Ferries, Trains and Buses- Travelling in Sydney

There are always similarities between cultures- little normalities that bring the comfort of home to a place otherwise alien. The highs and lows of public transportation are one of these similarities that bridge the gap between Pittsburgh and Sydney. Sydney’s main mode of transportation includes networks of buses,ferries, and trains. I use 2/3rds of these networks to get to my internship at Unbridled Ltd.
The office is actually located in a town south of Sydney called Illawong and thus every morning I take about an hour train ride from Central Station (it’s like a qusai snowglobe version of Grand Central Station) to the town of Padstow. From Padstow, I wait at a nearby bus stop, along with twenty or so elementary students/ senior citizens depending on the time of day and then take a thirty-five-minute bus ride to my work in Illawong. The bus ride is where the largest dissimilarities between Pitt and Sydney transportation become apparent. At Pitt, you tap your ID and go on your merry way. In Sydney not only do you have to tap your ID when you go on a bus/train station/ ferry  but you have to tap your ID when you get off. Far too many times have I forgotten to tap off when I step off the bus and frantically ( and awkwardly) try to get back on to do so. I’ve taken to holding my card in my hand for the entire duration of the bus trip in an attempt to remember to tap off when I disembark. Other than that one difference the public transportation runs pretty much the same as Pitt. As similar as the two systems are Padstow’s 8:45 AM bus to Illawong lacks the same distinct charm as the 11:00 PM 61D from Squirrel Hill. The fact that one slight modulation in transportation such as tapping off has given me so much trouble makes me feel grateful that transportation is not too different to that of Pittsburgh.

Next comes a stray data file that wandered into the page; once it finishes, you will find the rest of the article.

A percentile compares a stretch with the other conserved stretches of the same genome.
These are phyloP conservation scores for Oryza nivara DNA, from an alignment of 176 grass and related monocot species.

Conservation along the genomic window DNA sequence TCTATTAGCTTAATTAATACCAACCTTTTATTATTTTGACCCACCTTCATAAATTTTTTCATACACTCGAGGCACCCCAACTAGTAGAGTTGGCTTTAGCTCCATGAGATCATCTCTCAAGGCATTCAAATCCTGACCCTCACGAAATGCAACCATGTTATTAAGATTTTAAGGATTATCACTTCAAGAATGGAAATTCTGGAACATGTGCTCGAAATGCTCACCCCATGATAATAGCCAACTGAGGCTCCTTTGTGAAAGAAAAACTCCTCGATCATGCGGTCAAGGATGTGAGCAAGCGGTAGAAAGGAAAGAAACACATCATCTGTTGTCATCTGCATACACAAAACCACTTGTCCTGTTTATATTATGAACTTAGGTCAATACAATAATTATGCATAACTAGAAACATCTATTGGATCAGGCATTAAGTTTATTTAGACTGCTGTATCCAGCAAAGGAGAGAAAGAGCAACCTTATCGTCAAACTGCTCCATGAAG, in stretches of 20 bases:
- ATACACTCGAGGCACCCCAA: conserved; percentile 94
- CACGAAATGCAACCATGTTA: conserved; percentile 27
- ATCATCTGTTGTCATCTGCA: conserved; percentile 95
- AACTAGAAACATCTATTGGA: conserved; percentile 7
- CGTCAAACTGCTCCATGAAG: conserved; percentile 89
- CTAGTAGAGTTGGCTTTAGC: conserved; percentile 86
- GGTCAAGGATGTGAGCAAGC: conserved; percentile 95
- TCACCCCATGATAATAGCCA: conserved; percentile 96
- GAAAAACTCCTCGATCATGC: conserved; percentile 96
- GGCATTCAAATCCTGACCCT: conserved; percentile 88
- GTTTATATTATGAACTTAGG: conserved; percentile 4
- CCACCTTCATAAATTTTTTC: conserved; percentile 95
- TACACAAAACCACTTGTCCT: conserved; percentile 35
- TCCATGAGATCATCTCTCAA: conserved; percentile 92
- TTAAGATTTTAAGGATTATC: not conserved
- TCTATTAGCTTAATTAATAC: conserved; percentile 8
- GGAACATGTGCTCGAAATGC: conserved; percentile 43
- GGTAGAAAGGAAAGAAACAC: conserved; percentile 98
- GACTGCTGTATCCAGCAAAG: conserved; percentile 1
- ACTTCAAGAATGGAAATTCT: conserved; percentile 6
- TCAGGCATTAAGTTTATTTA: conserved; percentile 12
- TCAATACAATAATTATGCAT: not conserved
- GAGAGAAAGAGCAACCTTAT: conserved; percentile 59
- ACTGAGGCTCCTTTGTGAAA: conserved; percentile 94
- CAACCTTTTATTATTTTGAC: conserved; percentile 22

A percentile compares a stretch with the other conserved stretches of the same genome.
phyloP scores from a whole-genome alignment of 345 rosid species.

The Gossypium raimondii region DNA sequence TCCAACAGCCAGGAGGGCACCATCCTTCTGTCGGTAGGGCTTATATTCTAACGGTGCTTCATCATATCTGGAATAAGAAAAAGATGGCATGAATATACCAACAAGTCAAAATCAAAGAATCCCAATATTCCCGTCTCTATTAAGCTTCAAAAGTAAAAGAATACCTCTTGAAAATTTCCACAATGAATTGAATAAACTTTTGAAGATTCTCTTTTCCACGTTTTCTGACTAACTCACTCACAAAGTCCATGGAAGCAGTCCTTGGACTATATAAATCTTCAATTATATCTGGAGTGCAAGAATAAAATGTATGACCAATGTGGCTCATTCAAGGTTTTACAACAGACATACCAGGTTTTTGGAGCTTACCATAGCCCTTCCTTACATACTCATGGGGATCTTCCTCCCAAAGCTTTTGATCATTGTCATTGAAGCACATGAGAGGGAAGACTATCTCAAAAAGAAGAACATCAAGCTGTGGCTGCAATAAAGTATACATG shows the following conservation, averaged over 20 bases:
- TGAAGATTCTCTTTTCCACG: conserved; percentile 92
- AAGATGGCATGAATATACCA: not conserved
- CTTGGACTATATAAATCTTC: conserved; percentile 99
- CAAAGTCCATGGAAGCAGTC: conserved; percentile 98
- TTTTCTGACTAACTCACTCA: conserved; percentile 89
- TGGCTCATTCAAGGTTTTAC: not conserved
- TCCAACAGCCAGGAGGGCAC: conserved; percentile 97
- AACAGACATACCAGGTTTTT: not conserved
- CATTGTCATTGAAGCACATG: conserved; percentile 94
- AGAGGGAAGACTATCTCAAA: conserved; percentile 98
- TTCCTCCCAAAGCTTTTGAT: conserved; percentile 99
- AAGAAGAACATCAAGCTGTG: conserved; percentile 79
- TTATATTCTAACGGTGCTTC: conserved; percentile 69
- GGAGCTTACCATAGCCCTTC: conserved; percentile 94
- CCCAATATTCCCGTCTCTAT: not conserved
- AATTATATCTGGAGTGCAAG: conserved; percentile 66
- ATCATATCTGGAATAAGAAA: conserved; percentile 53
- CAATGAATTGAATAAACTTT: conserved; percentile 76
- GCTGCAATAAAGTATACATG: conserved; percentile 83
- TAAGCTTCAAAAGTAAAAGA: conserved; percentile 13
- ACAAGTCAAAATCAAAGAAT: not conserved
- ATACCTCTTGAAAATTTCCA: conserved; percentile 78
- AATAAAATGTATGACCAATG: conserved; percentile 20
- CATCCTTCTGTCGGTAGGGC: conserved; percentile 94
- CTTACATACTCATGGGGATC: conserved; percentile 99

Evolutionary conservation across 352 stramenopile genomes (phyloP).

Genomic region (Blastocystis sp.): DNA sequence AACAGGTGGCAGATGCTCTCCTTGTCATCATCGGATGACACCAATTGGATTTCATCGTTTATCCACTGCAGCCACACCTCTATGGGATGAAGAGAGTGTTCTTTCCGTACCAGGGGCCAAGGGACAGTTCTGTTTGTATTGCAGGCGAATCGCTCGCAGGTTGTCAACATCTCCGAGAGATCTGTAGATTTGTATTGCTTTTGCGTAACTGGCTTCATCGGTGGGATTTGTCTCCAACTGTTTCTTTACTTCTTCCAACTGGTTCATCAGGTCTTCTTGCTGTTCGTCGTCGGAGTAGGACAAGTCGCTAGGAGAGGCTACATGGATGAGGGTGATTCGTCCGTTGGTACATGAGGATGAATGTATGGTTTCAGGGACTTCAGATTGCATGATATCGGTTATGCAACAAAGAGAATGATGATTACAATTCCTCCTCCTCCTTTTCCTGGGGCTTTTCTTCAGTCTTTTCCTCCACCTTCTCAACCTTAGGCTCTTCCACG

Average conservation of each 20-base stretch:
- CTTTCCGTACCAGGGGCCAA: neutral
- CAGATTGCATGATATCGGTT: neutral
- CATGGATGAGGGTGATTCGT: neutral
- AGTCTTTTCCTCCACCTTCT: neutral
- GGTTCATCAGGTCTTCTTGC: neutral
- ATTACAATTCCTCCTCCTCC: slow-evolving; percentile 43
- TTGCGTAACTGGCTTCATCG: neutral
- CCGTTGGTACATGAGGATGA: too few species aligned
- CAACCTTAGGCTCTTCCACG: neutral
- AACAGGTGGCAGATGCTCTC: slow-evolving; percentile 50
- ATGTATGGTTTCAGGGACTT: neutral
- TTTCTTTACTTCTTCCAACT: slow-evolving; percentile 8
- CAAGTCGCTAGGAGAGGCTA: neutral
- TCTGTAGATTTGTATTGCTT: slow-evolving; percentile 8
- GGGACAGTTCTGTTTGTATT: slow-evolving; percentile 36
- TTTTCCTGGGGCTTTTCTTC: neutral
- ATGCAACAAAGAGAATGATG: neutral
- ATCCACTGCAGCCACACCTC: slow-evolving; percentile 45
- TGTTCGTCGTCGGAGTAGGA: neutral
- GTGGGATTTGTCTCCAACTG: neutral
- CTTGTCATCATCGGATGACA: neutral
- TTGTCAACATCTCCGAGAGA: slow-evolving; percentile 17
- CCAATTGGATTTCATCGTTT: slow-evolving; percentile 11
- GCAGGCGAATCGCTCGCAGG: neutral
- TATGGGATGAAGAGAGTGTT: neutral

Even though the commute can get tedious at times, I do enjoy the extra time in transit, which allows me to get some work done whether it be homework, studying for the GRE or GMAT, or simply just catching up on music I may have missed in the week. There’s no great scenery to behold on either way of the commute but there’s something to be said for the simplicity of suburbia whether it be that of Sydney or that of Pittsburgh.
In terms of tips for prospective study abroad students, planning travel routes luckily run pretty similar to traveling in Pittsburgh. Google Maps tends to have all of the information on travel routes and times actively updated. I would suggest at least looking at known times and routes before leaving your residence in case you lose connection due to spotty coverage or location. I would also say that if you have the opportunity to walk around and take in the city, to do so.